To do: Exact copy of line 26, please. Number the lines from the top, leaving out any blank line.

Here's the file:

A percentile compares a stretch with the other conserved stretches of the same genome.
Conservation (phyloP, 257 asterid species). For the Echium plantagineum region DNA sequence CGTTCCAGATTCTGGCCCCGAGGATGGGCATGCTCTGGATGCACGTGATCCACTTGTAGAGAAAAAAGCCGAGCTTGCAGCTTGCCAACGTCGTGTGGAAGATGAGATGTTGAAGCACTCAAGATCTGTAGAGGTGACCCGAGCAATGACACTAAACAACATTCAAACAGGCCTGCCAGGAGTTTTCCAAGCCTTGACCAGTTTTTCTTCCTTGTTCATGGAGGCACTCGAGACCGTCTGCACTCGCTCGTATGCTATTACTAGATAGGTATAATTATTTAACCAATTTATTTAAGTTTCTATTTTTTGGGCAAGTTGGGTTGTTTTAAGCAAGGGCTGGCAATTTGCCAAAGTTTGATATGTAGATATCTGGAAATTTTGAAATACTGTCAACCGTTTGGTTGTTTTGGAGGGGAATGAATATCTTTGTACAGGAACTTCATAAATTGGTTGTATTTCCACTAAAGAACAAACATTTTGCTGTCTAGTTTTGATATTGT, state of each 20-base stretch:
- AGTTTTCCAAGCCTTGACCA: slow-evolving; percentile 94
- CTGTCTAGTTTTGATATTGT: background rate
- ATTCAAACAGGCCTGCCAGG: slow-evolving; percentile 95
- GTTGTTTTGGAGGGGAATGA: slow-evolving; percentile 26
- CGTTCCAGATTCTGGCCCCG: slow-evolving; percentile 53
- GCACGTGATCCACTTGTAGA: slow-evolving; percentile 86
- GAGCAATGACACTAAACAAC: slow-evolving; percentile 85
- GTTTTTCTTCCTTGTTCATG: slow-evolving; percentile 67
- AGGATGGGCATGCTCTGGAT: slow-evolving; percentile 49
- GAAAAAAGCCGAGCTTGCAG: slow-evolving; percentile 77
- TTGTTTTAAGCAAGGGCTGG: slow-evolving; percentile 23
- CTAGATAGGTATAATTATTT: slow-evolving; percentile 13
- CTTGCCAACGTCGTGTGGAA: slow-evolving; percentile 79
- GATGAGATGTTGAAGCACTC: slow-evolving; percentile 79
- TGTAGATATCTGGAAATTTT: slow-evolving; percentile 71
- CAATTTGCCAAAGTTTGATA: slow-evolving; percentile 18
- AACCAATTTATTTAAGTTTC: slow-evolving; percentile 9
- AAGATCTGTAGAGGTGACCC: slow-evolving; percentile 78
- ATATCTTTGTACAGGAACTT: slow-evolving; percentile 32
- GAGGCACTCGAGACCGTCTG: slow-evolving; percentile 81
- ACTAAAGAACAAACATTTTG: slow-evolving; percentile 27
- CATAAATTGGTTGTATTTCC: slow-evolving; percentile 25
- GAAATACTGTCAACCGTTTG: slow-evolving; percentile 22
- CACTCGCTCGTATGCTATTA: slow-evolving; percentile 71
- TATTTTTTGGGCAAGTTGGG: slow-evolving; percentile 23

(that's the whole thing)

- CACTCGCTCGTATGCTATTA: slow-evolving; percentile 71